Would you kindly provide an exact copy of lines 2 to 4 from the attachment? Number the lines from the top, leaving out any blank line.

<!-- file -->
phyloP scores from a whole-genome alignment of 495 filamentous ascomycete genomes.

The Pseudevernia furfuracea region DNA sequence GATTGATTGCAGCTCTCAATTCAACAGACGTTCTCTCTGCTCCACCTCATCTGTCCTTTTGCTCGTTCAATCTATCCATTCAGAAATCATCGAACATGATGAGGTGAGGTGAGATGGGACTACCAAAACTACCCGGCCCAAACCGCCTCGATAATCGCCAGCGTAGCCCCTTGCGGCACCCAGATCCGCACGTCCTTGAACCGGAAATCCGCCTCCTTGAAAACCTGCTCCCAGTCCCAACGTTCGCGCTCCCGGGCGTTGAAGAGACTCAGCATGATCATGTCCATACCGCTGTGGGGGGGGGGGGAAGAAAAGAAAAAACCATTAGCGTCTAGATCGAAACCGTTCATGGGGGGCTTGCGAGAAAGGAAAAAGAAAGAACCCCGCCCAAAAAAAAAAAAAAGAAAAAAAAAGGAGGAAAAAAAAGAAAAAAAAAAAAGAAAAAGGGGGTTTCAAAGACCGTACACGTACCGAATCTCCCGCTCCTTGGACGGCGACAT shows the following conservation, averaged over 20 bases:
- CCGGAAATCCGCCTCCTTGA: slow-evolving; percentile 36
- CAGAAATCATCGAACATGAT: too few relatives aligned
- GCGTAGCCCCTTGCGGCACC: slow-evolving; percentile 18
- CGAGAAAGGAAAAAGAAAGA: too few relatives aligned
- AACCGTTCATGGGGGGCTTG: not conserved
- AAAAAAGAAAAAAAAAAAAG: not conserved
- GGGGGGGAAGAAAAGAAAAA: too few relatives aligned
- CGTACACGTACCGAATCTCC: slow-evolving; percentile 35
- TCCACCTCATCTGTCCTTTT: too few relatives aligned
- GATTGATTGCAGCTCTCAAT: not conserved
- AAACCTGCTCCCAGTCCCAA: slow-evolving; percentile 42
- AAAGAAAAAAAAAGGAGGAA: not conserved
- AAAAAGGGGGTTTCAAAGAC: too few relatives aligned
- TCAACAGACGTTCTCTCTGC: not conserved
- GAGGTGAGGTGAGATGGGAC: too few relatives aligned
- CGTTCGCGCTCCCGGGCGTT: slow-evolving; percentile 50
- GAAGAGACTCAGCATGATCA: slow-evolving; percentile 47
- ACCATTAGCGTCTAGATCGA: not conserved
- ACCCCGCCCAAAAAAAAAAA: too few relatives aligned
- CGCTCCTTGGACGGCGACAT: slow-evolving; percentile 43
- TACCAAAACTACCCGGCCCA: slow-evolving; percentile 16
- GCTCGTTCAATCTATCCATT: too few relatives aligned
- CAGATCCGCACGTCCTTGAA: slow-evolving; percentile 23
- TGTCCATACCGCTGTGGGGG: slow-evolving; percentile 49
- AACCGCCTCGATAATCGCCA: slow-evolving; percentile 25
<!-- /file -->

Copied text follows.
The Pseudevernia furfuracea region DNA sequence GATTGATTGCAGCTCTCAATTCAACAGACGTTCTCTCTGCTCCACCTCATCTGTCCTTTTGCTCGTTCAATCTATCCATTCAGAAATCATCGAACATGATGAGGTGAGGTGAGATGGGACTACCAAAACTACCCGGCCCAAACCGCCTCGATAATCGCCAGCGTAGCCCCTTGCGGCACCCAGATCCGCACGTCCTTGAACCGGAAATCCGCCTCCTTGAAAACCTGCTCCCAGTCCCAACGTTCGCGCTCCCGGGCGTTGAAGAGACTCAGCATGATCATGTCCATACCGCTGTGGGGGGGGGGGGAAGAAAAGAAAAAACCATTAGCGTCTAGATCGAAACCGTTCATGGGGGGCTTGCGAGAAAGGAAAAAGAAAGAACCCCGCCCAAAAAAAAAAAAAAGAAAAAAAAAGGAGGAAAAAAAAGAAAAAAAAAAAAGAAAAAGGGGGTTTCAAAGACCGTACACGTACCGAATCTCCCGCTCCTTGGACGGCGACAT shows the following conservation, averaged over 20 bases:
- CCGGAAATCCGCCTCCTTGA: slow-evolving; percentile 36
- CAGAAATCATCGAACATGAT: too few relatives aligned